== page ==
Nationalism, Zionism and Ethnic Mobilization of the Jews in 1900 and Beyond

By Michael Berkowitz | Go to book overview

THE RUSSIAN JEWISH INTELLIGENTSIA AND
MODERN YIDDISH CULTURE*

Delphine Bechtel
Université Paris IV

At the end of the nineteenth century, the emergence of a secular, politically active and culturally-aware Jewish intelligentsia in Tsarist Russia is a phenomenon that has been addressed mainly in respect to the history of the Bund (the General Jewish Workers' Union) and Zionism. Little is known about a wide array of political parties and thinkers beyond these two blocks, notably, the multi-faceted Yiddish political-cultural realm—as only fragments of it have been accorded scholarly attention. However, Russian Jewish intellectuals debated intensely about Jewish identity and politics, trying to define and to envision a future Jewish diaspora culture. Their theoretical discussions concerning the possibility of the emergence of a modern, secular, democratic culture centered on three major issues: first, the role of language in their conception of a Jewish national future; second, the opposition between religion and secular culture; and third, the project of Jewish autonomy and the modernization of the Jewish community (kehilah).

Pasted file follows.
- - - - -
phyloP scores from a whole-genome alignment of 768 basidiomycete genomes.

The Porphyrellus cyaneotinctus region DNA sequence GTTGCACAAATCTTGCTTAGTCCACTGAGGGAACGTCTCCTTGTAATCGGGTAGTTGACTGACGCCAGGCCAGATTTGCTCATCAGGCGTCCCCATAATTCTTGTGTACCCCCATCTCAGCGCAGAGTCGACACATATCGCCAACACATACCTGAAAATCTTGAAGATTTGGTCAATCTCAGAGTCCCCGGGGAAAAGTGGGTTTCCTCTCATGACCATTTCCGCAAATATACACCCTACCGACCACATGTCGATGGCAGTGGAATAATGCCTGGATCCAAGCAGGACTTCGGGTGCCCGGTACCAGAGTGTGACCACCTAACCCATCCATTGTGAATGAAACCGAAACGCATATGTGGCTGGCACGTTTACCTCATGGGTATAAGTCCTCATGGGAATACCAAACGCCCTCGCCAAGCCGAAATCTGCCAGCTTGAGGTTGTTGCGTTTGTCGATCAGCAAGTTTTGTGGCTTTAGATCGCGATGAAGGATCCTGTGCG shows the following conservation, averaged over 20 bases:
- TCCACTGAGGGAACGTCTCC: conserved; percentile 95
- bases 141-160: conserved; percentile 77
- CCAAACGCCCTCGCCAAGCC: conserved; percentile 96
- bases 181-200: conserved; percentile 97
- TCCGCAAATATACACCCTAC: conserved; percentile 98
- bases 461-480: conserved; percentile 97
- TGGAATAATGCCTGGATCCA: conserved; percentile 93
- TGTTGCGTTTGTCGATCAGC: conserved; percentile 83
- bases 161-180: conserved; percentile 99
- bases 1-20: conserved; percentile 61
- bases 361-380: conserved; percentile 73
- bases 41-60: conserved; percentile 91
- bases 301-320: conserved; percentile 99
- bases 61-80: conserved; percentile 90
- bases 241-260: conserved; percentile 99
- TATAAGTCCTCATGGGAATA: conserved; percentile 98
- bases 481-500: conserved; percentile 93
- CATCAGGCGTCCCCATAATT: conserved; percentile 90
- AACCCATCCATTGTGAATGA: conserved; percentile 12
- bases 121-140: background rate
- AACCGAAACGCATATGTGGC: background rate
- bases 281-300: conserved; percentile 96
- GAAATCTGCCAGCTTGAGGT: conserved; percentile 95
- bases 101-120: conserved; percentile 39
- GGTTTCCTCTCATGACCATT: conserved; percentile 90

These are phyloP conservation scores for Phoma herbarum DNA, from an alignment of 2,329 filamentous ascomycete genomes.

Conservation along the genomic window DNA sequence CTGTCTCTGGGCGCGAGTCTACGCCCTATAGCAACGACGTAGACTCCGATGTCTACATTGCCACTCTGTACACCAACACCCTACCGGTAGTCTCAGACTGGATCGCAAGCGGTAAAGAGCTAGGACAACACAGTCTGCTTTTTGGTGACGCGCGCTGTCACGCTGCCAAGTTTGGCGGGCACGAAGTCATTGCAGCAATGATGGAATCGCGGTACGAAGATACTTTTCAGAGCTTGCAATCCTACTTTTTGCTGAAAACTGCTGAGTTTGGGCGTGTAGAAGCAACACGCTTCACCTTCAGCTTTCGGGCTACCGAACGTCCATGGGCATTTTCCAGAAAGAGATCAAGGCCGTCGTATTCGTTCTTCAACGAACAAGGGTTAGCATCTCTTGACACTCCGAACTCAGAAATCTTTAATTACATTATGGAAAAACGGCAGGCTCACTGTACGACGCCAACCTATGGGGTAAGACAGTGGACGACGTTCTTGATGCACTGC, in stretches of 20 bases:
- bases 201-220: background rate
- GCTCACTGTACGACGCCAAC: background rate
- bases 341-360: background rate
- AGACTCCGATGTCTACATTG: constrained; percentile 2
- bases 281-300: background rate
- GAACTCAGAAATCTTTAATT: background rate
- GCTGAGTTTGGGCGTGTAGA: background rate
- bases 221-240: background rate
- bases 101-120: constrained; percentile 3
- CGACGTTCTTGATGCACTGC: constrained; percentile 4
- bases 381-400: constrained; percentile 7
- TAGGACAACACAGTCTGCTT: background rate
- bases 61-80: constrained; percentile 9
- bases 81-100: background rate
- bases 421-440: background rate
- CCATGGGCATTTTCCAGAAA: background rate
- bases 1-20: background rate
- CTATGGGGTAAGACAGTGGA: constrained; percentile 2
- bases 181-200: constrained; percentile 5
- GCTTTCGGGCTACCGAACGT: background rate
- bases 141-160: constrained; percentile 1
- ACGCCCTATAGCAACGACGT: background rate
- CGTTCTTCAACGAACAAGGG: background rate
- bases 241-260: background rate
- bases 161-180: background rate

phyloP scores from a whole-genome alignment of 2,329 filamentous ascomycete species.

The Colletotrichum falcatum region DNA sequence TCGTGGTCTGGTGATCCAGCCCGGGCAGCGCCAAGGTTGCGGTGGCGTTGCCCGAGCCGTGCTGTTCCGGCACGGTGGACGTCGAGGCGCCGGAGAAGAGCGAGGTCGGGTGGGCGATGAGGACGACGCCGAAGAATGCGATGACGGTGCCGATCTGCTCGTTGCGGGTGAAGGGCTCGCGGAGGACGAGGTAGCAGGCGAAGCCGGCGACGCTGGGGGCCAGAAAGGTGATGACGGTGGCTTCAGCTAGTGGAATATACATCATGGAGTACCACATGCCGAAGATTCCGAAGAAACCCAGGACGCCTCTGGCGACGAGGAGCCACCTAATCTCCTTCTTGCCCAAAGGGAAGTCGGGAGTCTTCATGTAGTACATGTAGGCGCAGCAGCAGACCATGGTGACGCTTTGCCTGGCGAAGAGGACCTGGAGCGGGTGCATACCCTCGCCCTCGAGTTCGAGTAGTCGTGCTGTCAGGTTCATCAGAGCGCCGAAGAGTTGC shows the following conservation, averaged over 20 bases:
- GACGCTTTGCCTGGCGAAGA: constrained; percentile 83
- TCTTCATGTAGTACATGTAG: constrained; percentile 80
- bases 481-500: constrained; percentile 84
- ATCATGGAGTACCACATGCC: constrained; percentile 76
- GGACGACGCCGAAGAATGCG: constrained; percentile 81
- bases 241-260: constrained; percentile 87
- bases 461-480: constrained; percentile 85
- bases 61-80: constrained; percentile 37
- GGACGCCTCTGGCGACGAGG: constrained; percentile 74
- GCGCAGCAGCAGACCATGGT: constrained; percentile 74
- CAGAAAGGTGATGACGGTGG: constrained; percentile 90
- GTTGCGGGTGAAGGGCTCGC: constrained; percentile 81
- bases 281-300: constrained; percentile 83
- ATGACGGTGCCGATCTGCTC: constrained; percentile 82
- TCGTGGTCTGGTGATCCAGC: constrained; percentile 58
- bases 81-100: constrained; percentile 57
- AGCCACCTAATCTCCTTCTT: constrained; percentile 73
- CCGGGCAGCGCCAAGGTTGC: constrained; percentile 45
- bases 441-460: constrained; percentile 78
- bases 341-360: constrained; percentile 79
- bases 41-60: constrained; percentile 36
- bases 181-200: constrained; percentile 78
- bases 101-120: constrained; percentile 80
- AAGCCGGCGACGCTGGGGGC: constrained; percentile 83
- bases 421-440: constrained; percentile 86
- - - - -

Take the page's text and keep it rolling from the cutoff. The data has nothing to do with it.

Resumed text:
Research into the past: establishing the “yikhes” of a nation
and its language

The first question Jewish diaspora nationalists had to face in respect to Jewish culture in Russia was that of its language, namely Yiddish. The Czech historian Miroslav Hroch divides the national revival of smaller nations in Eastern Europe into three successive stages: a) the awakening of a scientific interest in the culture among intellectuals and scholars; b) a patriotic wave of agitation calling for the recognition

____________________
*
This article was written with the support of the Fondation pour la Mémoire de la Shoah, Paris

-213-

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